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The Rise of Automation in Agriculture

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​The Oxford English dictionary defines Automation as ‘the use of machines and computers to do work that was previously done by people.’ With increasing staff shortages across all sectors, it is little wonder that we are hearing about Automation more and more. Having personally recruited within Engineering and Manufacturing for nearly 10 years I have witnessed first-hand its development in a range of industries.

Agriculture not only feeds us but also represents a nearly $8 trillion industry globally according to the World Bank. With recent headlines such as ‘Labour crisis has created £60m-worth of crop losses this year, says NFU’ (Source ‘The Grocer’ 16th August 2022) the Agricultural sector needs to act and it most definitely is. Automated farm systems appear to be the future for the industry given that manual labour can be as much as 50% of a farm’s costs annually.

Types of agricultural robots / automated farming systems include:

1. Guidance / Harvesting systems: These systems are the most common automated agricultural system in the UK. The systems can be installed on other machines to automate regular machines. They are popular because they don’t require a new machine. The AI computers can automatically run any electronic machinery if programmed correctly – and if it doesn’t need manual action to operate the equipment.

2. Fruit picking robots: Mainly used for strawberries and ground vegetables, automated fruit machines can identify ripe fruit and weight it. They can also identify which fruits will be ripe next week so famers can plan ahead. There are other variations which will pick apples.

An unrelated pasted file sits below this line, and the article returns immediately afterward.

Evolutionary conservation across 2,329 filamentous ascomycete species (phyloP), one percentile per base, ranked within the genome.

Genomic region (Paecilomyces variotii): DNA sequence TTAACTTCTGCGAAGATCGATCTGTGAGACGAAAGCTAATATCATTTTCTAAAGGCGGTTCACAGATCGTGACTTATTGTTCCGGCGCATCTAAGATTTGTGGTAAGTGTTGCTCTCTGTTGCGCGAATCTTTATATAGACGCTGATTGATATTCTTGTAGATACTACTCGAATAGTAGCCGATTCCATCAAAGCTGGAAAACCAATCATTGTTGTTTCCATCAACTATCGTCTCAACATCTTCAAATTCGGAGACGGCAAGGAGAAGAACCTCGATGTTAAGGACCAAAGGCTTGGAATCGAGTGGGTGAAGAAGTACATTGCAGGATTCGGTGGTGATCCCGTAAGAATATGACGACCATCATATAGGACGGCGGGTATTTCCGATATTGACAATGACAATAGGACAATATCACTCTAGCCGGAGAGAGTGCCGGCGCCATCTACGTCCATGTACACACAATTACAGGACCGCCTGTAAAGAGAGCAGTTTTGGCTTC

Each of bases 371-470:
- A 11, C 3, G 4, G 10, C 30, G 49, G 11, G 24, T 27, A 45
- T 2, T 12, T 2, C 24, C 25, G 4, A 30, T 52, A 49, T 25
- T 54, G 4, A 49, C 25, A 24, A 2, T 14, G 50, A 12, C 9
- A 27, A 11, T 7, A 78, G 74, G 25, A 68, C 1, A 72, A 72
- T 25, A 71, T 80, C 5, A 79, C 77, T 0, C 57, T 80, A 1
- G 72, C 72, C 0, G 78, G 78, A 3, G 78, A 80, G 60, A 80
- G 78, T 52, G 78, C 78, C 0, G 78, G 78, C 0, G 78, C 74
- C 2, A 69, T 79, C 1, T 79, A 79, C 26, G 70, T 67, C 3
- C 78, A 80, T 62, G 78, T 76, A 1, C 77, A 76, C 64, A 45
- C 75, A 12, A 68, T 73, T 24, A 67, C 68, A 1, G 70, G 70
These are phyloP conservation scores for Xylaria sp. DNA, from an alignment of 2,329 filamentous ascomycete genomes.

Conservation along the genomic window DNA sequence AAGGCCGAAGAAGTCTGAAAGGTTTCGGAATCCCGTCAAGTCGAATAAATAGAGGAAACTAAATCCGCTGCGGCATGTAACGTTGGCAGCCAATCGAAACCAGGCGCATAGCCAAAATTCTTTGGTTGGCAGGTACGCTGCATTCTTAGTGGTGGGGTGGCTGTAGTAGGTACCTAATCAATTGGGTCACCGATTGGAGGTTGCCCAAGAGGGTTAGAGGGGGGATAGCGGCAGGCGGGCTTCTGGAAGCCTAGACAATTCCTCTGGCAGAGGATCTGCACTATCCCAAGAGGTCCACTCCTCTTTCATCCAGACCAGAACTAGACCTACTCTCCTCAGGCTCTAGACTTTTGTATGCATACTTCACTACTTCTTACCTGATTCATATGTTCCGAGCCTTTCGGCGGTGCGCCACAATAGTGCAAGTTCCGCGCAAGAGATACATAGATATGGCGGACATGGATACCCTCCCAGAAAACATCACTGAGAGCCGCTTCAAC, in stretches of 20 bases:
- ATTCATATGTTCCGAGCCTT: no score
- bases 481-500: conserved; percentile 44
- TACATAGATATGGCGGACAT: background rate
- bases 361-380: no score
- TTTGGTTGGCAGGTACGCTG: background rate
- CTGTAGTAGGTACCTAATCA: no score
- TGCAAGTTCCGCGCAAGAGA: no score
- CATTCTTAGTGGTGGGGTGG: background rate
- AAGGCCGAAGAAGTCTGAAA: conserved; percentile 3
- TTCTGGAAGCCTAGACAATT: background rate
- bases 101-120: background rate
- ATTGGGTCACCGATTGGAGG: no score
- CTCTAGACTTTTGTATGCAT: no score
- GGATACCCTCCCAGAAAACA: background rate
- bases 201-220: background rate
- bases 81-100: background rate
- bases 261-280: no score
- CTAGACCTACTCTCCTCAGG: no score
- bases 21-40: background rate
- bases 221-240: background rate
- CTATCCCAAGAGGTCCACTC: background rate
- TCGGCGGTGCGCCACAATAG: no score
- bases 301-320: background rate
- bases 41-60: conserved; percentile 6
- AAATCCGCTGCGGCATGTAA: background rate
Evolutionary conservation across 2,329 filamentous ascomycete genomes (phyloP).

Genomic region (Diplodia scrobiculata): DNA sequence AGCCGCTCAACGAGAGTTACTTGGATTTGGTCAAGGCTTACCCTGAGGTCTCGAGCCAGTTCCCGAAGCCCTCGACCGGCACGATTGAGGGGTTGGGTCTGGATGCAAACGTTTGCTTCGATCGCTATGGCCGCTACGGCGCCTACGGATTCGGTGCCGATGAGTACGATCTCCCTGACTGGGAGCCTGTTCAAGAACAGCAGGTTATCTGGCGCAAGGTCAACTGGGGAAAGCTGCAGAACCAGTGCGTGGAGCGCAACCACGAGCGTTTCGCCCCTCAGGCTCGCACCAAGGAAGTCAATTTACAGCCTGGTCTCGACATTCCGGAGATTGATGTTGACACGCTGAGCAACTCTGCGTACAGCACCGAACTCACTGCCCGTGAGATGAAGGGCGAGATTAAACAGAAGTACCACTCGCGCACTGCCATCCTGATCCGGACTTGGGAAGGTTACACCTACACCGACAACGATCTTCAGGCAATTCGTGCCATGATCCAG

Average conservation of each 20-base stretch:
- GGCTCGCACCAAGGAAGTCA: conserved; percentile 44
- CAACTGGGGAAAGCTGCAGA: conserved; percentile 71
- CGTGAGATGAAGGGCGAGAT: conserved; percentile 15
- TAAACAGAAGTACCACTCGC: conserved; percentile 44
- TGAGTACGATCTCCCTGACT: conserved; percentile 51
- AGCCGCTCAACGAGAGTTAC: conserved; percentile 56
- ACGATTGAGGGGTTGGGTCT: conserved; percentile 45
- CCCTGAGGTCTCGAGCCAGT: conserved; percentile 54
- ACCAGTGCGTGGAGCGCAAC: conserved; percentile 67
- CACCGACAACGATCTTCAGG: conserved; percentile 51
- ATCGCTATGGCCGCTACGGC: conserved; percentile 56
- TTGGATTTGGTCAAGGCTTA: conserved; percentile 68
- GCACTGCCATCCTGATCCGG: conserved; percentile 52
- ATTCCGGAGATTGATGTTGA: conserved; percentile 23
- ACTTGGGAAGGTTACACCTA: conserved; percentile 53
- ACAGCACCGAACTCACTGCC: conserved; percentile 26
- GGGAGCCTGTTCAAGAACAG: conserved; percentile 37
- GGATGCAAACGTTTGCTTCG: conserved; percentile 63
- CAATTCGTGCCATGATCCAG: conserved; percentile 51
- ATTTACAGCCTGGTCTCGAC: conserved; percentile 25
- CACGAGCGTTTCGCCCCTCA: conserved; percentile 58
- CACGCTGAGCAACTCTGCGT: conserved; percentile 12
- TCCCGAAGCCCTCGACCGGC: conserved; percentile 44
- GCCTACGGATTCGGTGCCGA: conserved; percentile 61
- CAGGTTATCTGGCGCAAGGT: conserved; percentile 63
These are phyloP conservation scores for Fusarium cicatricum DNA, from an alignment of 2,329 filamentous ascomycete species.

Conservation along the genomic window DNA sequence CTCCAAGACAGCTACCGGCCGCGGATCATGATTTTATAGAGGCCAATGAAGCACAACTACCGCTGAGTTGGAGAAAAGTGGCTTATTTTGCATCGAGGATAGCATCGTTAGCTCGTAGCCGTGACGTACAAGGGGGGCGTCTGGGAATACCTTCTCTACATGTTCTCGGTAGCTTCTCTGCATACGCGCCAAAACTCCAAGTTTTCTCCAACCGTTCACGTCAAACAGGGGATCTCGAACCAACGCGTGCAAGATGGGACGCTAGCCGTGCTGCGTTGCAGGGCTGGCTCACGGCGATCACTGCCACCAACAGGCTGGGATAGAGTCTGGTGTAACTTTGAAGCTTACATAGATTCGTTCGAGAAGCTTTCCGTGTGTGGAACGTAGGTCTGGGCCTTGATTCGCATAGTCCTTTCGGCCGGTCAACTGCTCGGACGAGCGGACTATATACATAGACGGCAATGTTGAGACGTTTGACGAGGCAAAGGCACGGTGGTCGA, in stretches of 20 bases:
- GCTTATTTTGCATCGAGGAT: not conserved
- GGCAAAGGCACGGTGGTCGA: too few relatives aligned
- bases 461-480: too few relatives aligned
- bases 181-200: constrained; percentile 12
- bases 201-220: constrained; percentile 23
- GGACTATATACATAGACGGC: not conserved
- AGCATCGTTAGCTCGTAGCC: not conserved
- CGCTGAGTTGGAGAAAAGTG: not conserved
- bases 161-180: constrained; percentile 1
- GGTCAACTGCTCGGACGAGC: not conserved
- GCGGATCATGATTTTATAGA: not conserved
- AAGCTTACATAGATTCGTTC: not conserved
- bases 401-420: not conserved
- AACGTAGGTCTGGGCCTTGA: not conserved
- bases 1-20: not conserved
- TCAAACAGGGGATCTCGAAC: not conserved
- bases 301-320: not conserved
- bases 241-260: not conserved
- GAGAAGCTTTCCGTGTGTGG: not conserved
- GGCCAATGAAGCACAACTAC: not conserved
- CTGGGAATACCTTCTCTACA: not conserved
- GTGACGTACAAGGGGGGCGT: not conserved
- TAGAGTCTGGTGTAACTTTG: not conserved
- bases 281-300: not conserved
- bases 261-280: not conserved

3. Watering machines: Automated watering machines can identify which part of a field needs additional water and can change location to adapt to changing conditions. Normally, this equipment is part of an upgraded mobile irrigation system. They also save water by only watering when necessary.

4. Soil-sampling: Many farmers use soil analysis to help ensure crops remain healthy. Sampling machines take a wide selection of soil for analysis and provide accurate results. This saves time and effort for farmers as they don’t have to take samples by hand.

5. Sorting machines: Once produce is harvested it needs to be cleaned and packaged ready to leave the farm. Automated sorting machines make this task easier and can pack produce based on weight or size.

6. Weeding machines: Weeding by hand is a laborious task. Automated weeding machines look very like indoor roaming vacuums, but instead of ‘hoovering’ up dirt, they can identify and remove small weeds so fields remain weed free.

7. Scan and spray weeders: For slightly tougher weeds, or for larger areas, automated machines with cameras identify weeds and deliver a concentrated dose of weedkiller directly onto the weed. These machines are very popular because they also benefit the environment by only apply pesticide directly to the weed itself, rather than spraying large areas of land.

8. Seeding machines: Automated seeding machines not only save time but also ensure seeds are dispersed evenly and at the right depth.

9. Analysis drones: Automated drones fly over farms and can identify irregularities in crops and can determine when herds need to be relocated to other pastures.

10. Milking machines: Automated milking machines are becoming more popular. Once the cows are attached to the machine, the machine can determine the health of the cow and can make recommendations based on the quality and quantity of the milk.

In short, Automation clearly is the future for Agriculture and the UK is a key innovator for the sector. I’m excited to see what the future brings!

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